The isolated fraction according to the invention may be obtained from any member of the plant genus Vaccinium. As well appreciated by those versed in the art of botanic, the Vaccinium consists of about 450 species of evergreen and deciduous shrubs. Some kinds are grown for the beauty of their fall leaves and some for their attractive flowers and deliciously edible fruits. Many different names have been given to the numerous varieties that produce edible fruits which may be used in accordance with the present invention. Some non-limiting examples include the Blueberry, Bilberry, Cowberry, Cranberry, Crowberry; Farkleberry, Lingonberry, Partridgeberry, Huckleberry Whortleberry, and Sparkleberry.
The invention makes use of isolated fraction which may be obtained from berries juice as well as from berries juice concentrates. Berries juice and berries juice concentrates may be prepared by methods known in the art or obtained from commercially available products. A specific and preferred juice is cranberry juice which is commercially available.
According to the NDM aspect of the invention, the isolated polymeric material may be obtained and is characterized as described by Ofek, I., et al. (Ofek et al. et al. Adv. Exp. Med. Biol. 408:179-183 (1996); and U.S. Pat. Nos. 6,303,125, 5,840,322 and 6,843,993, all of which are incorporated herein by reference in their entirety). Accordingly, the isolated polymeric material is further characterized by at least one of the following parameters:
As should be appreciated, there are many alternative ways to produce a polymeric material, having one or more of the aforementioned physical and chemical characteristics. According to one embodiment of the invention, the polymeric material is obtained by subjecting cranberry juice or cranberry juice concentrate (as an exemplar species of Vaccinium) to dialysis at against double distilled water (ddWater) using dialysis tubing with a≧12,000 kDa-14,000 kDa molecular cut-off and collecting the non-dialyzable material (NDM) remaining in the dialysis tubing. This remaining NDM may then be lyophilized to obtain a dry powder which may be fractionated on a resin, e.g. polyacrylamide resin column. The active polymeric material may then be eluted from the column with water and once again lyophilized to obtain a dry polymeric material.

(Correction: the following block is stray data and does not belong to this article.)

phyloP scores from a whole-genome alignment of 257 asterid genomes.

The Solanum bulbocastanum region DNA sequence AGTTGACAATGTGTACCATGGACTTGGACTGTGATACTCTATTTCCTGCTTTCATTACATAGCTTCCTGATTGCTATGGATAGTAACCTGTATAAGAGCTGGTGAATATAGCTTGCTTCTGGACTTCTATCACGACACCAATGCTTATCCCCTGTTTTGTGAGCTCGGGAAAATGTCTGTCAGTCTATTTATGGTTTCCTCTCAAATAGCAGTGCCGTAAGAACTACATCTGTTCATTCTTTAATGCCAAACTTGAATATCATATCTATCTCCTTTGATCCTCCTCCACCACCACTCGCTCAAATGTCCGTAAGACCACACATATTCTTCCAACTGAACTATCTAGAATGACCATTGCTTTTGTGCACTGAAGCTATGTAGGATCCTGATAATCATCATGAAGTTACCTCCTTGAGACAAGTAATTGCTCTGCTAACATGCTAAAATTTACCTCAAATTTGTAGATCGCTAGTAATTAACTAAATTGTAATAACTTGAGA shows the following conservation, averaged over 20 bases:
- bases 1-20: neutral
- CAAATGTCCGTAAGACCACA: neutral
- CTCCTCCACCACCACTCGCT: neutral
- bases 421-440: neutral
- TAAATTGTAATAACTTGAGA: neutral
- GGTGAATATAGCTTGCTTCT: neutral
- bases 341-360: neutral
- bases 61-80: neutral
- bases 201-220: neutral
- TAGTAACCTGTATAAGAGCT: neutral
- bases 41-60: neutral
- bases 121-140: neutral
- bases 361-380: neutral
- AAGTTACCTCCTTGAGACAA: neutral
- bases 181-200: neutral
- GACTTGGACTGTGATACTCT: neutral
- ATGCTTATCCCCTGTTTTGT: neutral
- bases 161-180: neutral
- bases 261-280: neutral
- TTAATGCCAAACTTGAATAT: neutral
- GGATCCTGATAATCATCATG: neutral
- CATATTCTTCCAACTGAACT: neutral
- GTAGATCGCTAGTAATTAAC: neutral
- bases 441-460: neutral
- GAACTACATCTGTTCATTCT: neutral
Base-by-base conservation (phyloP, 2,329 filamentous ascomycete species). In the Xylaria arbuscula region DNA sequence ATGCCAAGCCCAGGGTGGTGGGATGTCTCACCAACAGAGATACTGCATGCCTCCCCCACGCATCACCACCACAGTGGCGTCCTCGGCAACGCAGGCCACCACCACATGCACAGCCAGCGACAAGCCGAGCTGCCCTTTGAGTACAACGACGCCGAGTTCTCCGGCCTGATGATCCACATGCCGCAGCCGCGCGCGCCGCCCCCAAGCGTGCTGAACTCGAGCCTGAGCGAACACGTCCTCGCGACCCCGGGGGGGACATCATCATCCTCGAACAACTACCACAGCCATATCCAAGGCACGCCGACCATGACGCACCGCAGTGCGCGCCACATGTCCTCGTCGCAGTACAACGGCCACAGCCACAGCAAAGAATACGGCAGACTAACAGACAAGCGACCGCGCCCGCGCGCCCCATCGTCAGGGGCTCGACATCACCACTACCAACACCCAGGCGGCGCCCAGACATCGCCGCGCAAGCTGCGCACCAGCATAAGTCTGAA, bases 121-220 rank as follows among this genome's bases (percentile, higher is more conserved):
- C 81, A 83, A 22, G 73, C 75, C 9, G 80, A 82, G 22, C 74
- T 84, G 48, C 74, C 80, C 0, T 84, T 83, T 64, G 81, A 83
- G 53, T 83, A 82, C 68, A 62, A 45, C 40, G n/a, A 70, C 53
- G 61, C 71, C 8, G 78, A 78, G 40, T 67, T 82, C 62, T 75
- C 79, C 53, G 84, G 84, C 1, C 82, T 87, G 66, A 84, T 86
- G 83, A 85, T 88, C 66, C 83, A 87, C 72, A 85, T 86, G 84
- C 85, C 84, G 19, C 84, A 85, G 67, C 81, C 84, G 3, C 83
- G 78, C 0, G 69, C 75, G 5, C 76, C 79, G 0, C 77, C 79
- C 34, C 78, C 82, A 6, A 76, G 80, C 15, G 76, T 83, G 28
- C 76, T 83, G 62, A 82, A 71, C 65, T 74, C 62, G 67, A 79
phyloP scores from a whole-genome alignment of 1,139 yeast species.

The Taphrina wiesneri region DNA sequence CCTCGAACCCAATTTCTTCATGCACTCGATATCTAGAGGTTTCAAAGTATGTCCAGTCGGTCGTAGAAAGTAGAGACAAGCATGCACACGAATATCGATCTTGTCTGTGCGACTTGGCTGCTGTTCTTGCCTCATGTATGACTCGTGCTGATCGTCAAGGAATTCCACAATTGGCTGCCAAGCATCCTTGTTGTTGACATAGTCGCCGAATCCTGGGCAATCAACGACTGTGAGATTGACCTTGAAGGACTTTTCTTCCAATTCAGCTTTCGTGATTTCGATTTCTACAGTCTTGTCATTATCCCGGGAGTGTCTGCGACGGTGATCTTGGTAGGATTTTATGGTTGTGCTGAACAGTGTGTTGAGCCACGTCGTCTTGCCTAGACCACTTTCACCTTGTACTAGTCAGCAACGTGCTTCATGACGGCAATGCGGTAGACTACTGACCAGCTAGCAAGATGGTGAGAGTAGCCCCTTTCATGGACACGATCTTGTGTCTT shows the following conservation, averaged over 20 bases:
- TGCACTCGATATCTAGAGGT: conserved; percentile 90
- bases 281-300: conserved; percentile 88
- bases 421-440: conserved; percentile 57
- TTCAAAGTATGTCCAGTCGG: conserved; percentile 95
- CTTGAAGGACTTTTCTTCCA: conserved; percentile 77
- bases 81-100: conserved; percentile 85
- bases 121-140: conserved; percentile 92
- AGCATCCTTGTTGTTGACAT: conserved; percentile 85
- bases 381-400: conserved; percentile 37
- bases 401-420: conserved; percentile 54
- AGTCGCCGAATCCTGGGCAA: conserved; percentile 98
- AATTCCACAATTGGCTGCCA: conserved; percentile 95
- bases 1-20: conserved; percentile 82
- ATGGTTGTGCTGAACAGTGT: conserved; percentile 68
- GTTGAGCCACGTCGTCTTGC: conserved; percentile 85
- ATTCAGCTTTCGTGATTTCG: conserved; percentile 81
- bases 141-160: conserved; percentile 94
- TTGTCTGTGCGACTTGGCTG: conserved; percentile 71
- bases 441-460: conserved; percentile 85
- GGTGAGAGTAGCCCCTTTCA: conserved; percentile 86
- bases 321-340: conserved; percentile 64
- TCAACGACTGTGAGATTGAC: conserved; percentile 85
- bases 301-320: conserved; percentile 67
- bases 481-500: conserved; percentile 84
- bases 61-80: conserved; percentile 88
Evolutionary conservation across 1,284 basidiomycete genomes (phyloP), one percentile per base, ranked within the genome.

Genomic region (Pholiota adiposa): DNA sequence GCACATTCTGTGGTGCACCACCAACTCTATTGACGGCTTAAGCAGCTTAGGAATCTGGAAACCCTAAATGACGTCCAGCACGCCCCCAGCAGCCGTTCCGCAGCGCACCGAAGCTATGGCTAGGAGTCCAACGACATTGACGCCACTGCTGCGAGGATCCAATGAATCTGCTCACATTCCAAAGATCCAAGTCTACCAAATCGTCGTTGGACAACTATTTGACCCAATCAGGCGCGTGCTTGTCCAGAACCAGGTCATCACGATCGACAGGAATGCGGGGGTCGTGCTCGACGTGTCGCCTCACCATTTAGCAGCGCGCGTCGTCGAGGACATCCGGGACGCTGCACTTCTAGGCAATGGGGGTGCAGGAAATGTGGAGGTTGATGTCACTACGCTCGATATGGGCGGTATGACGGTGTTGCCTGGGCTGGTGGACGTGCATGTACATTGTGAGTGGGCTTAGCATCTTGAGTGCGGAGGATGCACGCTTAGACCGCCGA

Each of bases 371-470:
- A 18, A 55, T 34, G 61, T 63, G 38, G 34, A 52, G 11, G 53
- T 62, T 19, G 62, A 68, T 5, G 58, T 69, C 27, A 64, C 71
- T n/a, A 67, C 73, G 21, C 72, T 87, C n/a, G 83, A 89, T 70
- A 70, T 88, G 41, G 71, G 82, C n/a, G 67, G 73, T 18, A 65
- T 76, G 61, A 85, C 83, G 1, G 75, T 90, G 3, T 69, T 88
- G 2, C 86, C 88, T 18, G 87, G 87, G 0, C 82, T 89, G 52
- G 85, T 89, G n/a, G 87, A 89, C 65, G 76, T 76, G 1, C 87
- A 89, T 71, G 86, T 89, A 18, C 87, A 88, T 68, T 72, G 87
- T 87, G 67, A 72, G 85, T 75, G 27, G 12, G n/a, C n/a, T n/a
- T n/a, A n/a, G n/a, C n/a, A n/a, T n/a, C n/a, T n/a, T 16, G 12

The non-dialyzable material, NDM, was assayed for polyphenol compounds as follows:
Polyphenol Assay: A modified Folin-Denis test [Folin and Denis, 1912] was used to detect all hydroxylated phenolic compounds [Mehansho et al, 1987]. As a control standard commercially available tannin and anthocyanin was obtained from Sigma Chemical Co. (St. Louis, Mo.). The test was sensitive for phenolic compounds concentrations down to 0.02 mg/ml tanin in standard
Results: NDM at 0.1 mg/ml concentration (repeated twice) showed less than 0.02 mg/ml of phenolic residues. Therefore, NDM does not contain phenolyic residues found typically in tannins and anthocyanins by this test.
Referring to the PAC aspect of the invention, the proanthocyanidins-containing fraction is further characterized by one or more of the following characteristics:
The proanthocyanidins-containing fraction may be obtained as described by Foo et al. [Foo L. Y., et al. 2000(a); Foo L. Y., et al. 2000(b)], incorporated herein by reference in its entirety. Further, the proanthocyanidins-containing fraction is commercially available, and may be obtained, for example, from Ocean Spray [Ocean Spray Cranberries, Inc, Lakeville-Middleboro, Mass. 02349].
The viral infection according to the invention is an infection preferably localized within the respiratory tract, either the upper respiratory tract, lower respiratory tract, or both. Non-limiting examples of viruses causing an infectious disease within the respiratory tract include members of the Orthomyxoviridae family or Paramyxoviridae family of viruses.
According to one embodiment, the virus causing the infection is a member of the Orthomyxoviridae family. According to a specific embodiment, the virus is selected from Influenza viruses.
According to another embodiment, the virus is a member of the Paramyxoviridae family. According to one embodiment, the virus is selected from Para-Influenza Types 1, 2, 3 and 4 Virus and Respiratory Syncytial Virus (RSV). Other members of the group include Human metapneumovirus and Newcastle Disease Virus (NDV) which infect poultry.
According to yet another embodiment of the invention, the virus is characterized by infecting cells carrying on their surface receptors comprising sialyl sugar chains, the sialyl sugar chains bearing receptors being involved in the adsorption of the virus onto the susceptible cell thereby causing infection. Sialyl sugar-chains bearing receptors are found, inter alia, on the surface of influenza virus as well as on the surface of other viruses, all forming part of the present invention.